Here are the two principal arguments made by those who would have us maintain monuments to traitorous Confederate criminals: 1) Confederate monuments memorialize our history, which we should not deny or forget; and 2) Confederate monuments represent our “heritage.”
First, to remove a monument to a historical figure or event is not to remove that figure or event himself, herself, or itself from our history and consciousness. I have heard nobody advocate that Robert E. Lee or his band of racist anarchists be removed from our history books; quite the contrary, their example must remain so that it might be avoided by future generations.
It was not necessary that monuments be erected to Adolf Hitler so that Germans would remember his Nazi reign. It was not necessary that statues of Mussolini be erected so that Italians would remember their history. When a statue of Saddam Hussein was felled in Baghdad during the the second Iraq War, Americans cheered; did Americans mean to say with their cheering that Iraqis should forget about Saddam Hussein and the lessons surrounding his ascendancy?
The German example is especially apt; here is a photo of what now exists at the site of Hitler’s Berlin bunker:
That’s right — it’s a parking lot. Every day, Germans commemorate Hitler by walking past where his carcass was set aflame on their way to their cars — with all the fanfare of a morning constitutional. Have Germans thereby forgotten?
Robert E. Lee and everything he stood for should be handled with the same reverence: Lee’s gravesite should be a parking lot, or better yet, a dog park — where the marker to his legacy would come from the bladder of an off-leash labradoodle.
But Confederate apologists want monuments to remind us. The rest of us must push back, and the reason is no more complicated than the definition of monument:
Monuments are not just reminders; they are reminders or examples “of someone or something notable or great” or of a person who is “distinguished.” In other words, the purpose of a monument is not merely to recall a person or event, but to celebrate a person or event. And the Confederacy, although it should be remembered, should most assuredly not be celebrated.
We’re not going to forget what Robert E. Lee did to our country just because we remove monuments to his memory any more than Germans forgot what Hitler did to their country just because this happened:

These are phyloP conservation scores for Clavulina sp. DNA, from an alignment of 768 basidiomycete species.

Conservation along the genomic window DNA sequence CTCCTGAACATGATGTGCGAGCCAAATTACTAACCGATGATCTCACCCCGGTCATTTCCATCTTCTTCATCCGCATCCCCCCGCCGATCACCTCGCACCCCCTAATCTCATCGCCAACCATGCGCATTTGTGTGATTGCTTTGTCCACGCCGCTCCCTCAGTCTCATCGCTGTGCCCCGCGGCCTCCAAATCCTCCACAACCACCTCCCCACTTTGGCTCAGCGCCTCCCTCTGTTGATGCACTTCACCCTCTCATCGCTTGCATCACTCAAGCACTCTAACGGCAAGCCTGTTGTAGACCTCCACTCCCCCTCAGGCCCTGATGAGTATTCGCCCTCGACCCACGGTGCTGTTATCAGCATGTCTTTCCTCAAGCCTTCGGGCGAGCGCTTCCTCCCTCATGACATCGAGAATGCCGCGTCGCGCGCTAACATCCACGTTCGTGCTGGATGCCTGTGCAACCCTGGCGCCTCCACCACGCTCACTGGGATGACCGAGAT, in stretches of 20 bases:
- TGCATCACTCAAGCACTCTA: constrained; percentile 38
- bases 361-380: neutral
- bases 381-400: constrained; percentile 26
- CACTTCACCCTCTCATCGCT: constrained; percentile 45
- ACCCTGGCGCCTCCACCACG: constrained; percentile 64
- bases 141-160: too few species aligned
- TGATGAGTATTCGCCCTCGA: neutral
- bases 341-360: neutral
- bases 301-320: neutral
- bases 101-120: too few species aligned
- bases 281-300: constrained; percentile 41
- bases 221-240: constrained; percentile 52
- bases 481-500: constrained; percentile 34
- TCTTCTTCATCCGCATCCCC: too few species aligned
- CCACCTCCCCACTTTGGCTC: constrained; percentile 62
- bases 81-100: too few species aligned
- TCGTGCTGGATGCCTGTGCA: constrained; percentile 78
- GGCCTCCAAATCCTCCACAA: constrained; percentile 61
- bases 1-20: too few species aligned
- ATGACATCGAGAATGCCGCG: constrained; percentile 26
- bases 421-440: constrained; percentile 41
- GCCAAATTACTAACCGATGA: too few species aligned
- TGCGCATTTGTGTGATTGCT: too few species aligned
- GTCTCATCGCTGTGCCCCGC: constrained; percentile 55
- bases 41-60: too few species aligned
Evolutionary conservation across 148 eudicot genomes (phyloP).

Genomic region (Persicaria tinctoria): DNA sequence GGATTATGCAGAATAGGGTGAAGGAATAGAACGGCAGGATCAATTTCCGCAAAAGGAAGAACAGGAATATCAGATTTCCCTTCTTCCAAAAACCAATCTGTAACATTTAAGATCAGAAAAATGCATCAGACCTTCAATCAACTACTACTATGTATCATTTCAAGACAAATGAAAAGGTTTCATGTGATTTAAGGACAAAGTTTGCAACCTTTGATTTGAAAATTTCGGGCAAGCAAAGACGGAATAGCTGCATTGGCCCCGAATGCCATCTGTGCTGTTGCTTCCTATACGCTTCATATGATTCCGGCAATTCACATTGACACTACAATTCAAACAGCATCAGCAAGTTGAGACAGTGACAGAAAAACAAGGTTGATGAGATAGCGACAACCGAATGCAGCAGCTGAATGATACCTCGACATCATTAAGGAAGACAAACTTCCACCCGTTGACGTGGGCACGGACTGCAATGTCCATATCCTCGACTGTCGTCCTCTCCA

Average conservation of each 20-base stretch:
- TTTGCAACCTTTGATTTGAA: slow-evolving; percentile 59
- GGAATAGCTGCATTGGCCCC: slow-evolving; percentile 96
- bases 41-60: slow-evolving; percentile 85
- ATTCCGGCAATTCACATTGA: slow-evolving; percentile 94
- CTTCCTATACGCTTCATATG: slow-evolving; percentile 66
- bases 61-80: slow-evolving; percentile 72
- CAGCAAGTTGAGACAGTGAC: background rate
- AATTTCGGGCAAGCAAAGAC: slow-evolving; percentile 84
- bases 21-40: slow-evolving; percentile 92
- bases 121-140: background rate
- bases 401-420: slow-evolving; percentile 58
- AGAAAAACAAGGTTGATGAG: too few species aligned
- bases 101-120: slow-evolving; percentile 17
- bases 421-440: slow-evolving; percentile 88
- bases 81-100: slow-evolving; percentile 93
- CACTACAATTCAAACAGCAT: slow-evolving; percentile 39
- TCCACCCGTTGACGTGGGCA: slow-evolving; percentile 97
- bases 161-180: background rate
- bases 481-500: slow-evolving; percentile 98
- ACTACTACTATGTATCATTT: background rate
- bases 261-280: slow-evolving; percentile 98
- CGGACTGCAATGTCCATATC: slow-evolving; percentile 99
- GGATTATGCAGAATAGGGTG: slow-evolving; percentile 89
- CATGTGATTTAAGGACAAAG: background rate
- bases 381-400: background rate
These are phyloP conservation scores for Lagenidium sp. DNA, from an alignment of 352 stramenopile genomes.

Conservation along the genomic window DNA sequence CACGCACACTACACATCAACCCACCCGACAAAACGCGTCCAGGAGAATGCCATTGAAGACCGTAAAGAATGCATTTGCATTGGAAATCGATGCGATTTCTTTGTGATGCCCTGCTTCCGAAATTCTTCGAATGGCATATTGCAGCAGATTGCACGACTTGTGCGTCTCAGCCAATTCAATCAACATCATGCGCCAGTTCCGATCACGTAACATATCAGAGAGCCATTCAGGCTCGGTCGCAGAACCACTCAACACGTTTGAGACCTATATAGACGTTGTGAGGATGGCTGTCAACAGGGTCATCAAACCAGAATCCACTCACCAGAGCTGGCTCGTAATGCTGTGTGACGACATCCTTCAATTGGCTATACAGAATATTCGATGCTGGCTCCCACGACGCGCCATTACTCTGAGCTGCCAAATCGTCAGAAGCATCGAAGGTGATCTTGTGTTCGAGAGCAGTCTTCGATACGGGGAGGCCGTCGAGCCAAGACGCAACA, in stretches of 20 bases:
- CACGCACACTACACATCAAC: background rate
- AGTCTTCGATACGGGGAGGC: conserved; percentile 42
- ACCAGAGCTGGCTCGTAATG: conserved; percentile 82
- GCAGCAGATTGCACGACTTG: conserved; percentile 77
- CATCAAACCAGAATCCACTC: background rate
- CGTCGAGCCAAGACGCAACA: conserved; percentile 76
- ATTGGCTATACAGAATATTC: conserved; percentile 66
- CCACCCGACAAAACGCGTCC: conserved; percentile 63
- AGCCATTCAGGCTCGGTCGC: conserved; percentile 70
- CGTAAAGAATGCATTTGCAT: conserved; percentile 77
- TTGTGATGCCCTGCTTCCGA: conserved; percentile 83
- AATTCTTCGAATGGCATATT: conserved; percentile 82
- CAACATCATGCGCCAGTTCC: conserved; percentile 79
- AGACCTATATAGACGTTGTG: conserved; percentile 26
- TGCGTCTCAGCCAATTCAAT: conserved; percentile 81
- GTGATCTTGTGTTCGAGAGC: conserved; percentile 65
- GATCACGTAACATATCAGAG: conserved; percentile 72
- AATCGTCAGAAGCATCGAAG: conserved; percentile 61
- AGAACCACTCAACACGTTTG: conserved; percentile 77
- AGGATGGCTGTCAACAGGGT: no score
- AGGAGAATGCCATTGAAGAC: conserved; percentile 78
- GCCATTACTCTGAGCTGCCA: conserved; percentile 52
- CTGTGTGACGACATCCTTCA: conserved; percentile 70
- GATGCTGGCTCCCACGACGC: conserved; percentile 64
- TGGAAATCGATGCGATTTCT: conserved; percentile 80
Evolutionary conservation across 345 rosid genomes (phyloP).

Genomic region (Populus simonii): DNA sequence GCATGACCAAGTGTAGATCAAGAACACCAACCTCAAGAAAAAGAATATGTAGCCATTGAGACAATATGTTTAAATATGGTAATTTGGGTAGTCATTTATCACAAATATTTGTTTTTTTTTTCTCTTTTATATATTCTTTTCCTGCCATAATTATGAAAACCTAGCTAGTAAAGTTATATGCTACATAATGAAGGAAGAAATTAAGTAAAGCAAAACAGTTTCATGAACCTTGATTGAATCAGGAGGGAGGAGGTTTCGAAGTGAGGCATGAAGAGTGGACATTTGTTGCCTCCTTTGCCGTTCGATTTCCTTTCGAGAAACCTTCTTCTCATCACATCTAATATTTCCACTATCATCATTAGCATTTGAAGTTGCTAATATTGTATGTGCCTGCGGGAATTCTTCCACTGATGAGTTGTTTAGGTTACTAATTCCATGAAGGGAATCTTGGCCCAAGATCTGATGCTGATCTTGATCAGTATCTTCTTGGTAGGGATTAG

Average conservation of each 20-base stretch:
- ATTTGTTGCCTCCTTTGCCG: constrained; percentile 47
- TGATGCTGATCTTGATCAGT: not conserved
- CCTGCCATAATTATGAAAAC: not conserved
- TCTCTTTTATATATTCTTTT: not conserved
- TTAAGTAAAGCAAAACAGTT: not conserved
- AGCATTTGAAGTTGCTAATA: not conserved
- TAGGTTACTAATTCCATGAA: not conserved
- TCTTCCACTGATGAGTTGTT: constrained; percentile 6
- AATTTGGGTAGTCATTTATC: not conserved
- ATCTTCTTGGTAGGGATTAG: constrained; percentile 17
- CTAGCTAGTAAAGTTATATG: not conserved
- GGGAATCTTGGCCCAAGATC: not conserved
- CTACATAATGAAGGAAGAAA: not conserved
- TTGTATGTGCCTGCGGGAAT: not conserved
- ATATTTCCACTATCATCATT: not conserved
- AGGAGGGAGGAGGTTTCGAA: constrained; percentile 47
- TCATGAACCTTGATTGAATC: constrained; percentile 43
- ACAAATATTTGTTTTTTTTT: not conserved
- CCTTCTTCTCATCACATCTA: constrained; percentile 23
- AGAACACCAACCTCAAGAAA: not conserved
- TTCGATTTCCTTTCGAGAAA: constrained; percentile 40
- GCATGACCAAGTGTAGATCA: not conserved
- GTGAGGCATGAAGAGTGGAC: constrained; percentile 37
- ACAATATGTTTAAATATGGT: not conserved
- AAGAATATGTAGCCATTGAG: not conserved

The “heritage” argument is similarly unavailing. Check out the entry for heritage in the online Merriam-Webster Dictionary:
Note that, like the word monument, the word heritage connotes honor and value; it is associated with words like proud and rich. And the reference to battlefields doesn’t help the neo-Confederate case; we don’t erect battlefields — we just preserve them. And we don’t preserve them to honor the enemy, but the loyal fallen.
Does all this mean, as Trump suggests, that monuments to George Washington and Thomas Jefferson must tumble next? Only if monuments to Washington and Jefferson represent the same thing as monuments to Lee and his ilk. They don’t.
Revolutionary-era figures who founded a flawed nation are not normally classed with those who sought to destroy it. Although Washington and Jefferson participated in the evil of slavery, they do not represent it; neither is the very embodiment or avatar of slavery and racism. Monuments to Washington and Jefferson exist to glorify the better angels of their characters, not to perpetuate the worst of their ignorance and bigotry. And those who put up monuments to Washington and Jefferson, unless I have missed something about our history, did not do so for the express purpose of stigmatizing and marginalizing any group of Americans.
If monuments to Washington or Jefferson ever do come to symbolize such atrocities as racism or slavery rather than progress and liberalism, or if they do come to be seen as debasing rather than exalting the human spirit, then I will be among those wielding sledgehammers. In the meantime, maybe we can deal with the moral question before us right now and set aside, just for the time being, the statuary crises of Donald Trump’s fever dreams.
Monuments to Civil-War Confederates should never have been created, so it’s well past time for them to go.